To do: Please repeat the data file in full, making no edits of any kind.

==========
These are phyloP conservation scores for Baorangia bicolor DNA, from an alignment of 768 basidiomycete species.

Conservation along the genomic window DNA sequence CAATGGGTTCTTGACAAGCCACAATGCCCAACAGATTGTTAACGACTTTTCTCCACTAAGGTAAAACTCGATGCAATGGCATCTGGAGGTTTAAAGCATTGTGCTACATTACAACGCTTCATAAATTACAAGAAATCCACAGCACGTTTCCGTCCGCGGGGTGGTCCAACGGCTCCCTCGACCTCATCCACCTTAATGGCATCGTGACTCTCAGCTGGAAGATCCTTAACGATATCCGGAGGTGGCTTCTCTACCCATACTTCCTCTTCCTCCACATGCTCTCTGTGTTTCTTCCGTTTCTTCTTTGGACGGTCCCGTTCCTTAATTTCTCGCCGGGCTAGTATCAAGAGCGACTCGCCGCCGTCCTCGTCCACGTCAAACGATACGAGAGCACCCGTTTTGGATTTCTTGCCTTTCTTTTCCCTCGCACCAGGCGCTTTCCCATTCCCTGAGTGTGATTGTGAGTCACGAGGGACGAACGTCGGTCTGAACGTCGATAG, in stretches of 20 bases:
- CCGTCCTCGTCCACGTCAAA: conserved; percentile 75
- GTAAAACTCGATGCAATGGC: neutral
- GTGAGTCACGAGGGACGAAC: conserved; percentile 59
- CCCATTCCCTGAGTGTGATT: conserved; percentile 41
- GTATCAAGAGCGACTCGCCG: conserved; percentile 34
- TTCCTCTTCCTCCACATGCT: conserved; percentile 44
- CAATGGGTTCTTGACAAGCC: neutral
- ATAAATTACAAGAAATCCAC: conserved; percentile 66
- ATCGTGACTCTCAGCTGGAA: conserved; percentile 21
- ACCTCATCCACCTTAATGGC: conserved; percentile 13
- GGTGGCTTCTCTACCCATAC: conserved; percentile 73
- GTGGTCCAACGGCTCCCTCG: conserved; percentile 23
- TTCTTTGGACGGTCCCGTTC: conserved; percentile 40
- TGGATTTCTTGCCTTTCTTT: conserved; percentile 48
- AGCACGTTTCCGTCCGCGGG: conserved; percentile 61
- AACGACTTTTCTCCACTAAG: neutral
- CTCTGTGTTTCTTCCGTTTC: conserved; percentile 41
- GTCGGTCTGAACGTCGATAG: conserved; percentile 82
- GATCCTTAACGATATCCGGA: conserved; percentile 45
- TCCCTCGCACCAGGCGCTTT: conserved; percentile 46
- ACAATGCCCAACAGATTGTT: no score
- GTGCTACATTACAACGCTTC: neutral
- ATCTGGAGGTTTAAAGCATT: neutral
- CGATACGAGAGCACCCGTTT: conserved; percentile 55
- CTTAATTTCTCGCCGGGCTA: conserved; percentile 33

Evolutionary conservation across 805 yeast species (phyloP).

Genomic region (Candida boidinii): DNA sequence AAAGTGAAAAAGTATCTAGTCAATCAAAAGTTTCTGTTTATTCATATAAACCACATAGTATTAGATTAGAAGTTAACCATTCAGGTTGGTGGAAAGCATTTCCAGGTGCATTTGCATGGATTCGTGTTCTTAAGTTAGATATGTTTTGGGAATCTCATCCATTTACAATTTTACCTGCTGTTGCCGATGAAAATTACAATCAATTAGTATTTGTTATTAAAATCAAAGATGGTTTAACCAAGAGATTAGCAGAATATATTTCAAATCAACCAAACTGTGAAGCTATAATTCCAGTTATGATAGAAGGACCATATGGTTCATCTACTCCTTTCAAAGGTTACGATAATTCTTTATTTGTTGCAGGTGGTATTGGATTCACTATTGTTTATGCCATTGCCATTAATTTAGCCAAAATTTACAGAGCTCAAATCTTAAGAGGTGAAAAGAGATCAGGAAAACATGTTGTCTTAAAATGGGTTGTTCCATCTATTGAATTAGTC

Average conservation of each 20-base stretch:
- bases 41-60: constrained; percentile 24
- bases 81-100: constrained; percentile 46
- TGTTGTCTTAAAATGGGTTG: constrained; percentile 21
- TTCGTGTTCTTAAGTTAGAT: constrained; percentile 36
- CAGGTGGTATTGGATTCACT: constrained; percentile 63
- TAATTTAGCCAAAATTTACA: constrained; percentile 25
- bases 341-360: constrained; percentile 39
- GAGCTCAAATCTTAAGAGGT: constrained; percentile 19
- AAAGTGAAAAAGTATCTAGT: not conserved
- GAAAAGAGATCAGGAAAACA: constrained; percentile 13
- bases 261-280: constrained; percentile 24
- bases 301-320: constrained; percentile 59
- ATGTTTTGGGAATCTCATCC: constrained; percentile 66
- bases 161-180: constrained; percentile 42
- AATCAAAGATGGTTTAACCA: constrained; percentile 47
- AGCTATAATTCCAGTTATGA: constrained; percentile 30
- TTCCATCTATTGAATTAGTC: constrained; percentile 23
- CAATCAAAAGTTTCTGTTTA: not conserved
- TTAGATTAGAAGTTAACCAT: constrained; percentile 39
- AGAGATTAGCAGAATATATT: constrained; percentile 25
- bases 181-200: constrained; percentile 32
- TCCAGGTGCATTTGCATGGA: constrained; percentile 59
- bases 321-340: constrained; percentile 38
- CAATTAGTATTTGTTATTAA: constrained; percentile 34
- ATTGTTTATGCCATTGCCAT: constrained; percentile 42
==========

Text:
These are phyloP conservation scores for Baorangia bicolor DNA, from an alignment of 768 basidiomycete species.

Conservation along the genomic window DNA sequence CAATGGGTTCTTGACAAGCCACAATGCCCAACAGATTGTTAACGACTTTTCTCCACTAAGGTAAAACTCGATGCAATGGCATCTGGAGGTTTAAAGCATTGTGCTACATTACAACGCTTCATAAATTACAAGAAATCCACAGCACGTTTCCGTCCGCGGGGTGGTCCAACGGCTCCCTCGACCTCATCCACCTTAATGGCATCGTGACTCTCAGCTGGAAGATCCTTAACGATATCCGGAGGTGGCTTCTCTACCCATACTTCCTCTTCCTCCACATGCTCTCTGTGTTTCTTCCGTTTCTTCTTTGGACGGTCCCGTTCCTTAATTTCTCGCCGGGCTAGTATCAAGAGCGACTCGCCGCCGTCCTCGTCCACGTCAAACGATACGAGAGCACCCGTTTTGGATTTCTTGCCTTTCTTTTCCCTCGCACCAGGCGCTTTCCCATTCCCTGAGTGTGATTGTGAGTCACGAGGGACGAACGTCGGTCTGAACGTCGATAG, in stretches of 20 bases:
- CCGTCCTCGTCCACGTCAAA: conserved; percentile 75
- GTAAAACTCGATGCAATGGC: neutral
- GTGAGTCACGAGGGACGAAC: conserved; percentile 59
- CCCATTCCCTGAGTGTGATT: conserved; percentile 41
- GTATCAAGAGCGACTCGCCG: conserved; percentile 34
- TTCCTCTTCCTCCACATGCT: conserved; percentile 44
- CAATGGGTTCTTGACAAGCC: neutral
- ATAAATTACAAGAAATCCAC: conserved; percentile 66
- ATCGTGACTCTCAGCTGGAA: conserved; percentile 21
- ACCTCATCCACCTTAATGGC: conserved; percentile 13
- GGTGGCTTCTCTACCCATAC: conserved; percentile 73
- GTGGTCCAACGGCTCCCTCG: conserved; percentile 23
- TTCTTTGGACGGTCCCGTTC: conserved; percentile 40
- TGGATTTCTTGCCTTTCTTT: conserved; percentile 48
- AGCACGTTTCCGTCCGCGGG: conserved; percentile 61
- AACGACTTTTCTCCACTAAG: neutral
- CTCTGTGTTTCTTCCGTTTC: conserved; percentile 41
- GTCGGTCTGAACGTCGATAG: conserved; percentile 82
- GATCCTTAACGATATCCGGA: conserved; percentile 45
- TCCCTCGCACCAGGCGCTTT: conserved; percentile 46
- ACAATGCCCAACAGATTGTT: no score
- GTGCTACATTACAACGCTTC: neutral
- ATCTGGAGGTTTAAAGCATT: neutral
- CGATACGAGAGCACCCGTTT: conserved; percentile 55
- CTTAATTTCTCGCCGGGCTA: conserved; percentile 33

Evolutionary conservation across 805 yeast species (phyloP).

Genomic region (Candida boidinii): DNA sequence AAAGTGAAAAAGTATCTAGTCAATCAAAAGTTTCTGTTTATTCATATAAACCACATAGTATTAGATTAGAAGTTAACCATTCAGGTTGGTGGAAAGCATTTCCAGGTGCATTTGCATGGATTCGTGTTCTTAAGTTAGATATGTTTTGGGAATCTCATCCATTTACAATTTTACCTGCTGTTGCCGATGAAAATTACAATCAATTAGTATTTGTTATTAAAATCAAAGATGGTTTAACCAAGAGATTAGCAGAATATATTTCAAATCAACCAAACTGTGAAGCTATAATTCCAGTTATGATAGAAGGACCATATGGTTCATCTACTCCTTTCAAAGGTTACGATAATTCTTTATTTGTTGCAGGTGGTATTGGATTCACTATTGTTTATGCCATTGCCATTAATTTAGCCAAAATTTACAGAGCTCAAATCTTAAGAGGTGAAAAGAGATCAGGAAAACATGTTGTCTTAAAATGGGTTGTTCCATCTATTGAATTAGTC

Average conservation of each 20-base stretch:
- bases 41-60: constrained; percentile 24
- bases 81-100: constrained; percentile 46
- TGTTGTCTTAAAATGGGTTG: constrained; percentile 21
- TTCGTGTTCTTAAGTTAGAT: constrained; percentile 36
- CAGGTGGTATTGGATTCACT: constrained; percentile 63
- TAATTTAGCCAAAATTTACA: constrained; percentile 25
- bases 341-360: constrained; percentile 39
- GAGCTCAAATCTTAAGAGGT: constrained; percentile 19
- AAAGTGAAAAAGTATCTAGT: not conserved
- GAAAAGAGATCAGGAAAACA: constrained; percentile 13
- bases 261-280: constrained; percentile 24
- bases 301-320: constrained; percentile 59
- ATGTTTTGGGAATCTCATCC: constrained; percentile 66
- bases 161-180: constrained; percentile 42
- AATCAAAGATGGTTTAACCA: constrained; percentile 47
- AGCTATAATTCCAGTTATGA: constrained; percentile 30
- TTCCATCTATTGAATTAGTC: constrained; percentile 23
- CAATCAAAAGTTTCTGTTTA: not conserved
- TTAGATTAGAAGTTAACCAT: constrained; percentile 39
- AGAGATTAGCAGAATATATT: constrained; percentile 25
- bases 181-200: constrained; percentile 32
- TCCAGGTGCATTTGCATGGA: constrained; percentile 59
- bases 321-340: constrained; percentile 38
- CAATTAGTATTTGTTATTAA: constrained; percentile 34
- ATTGTTTATGCCATTGCCAT: constrained; percentile 42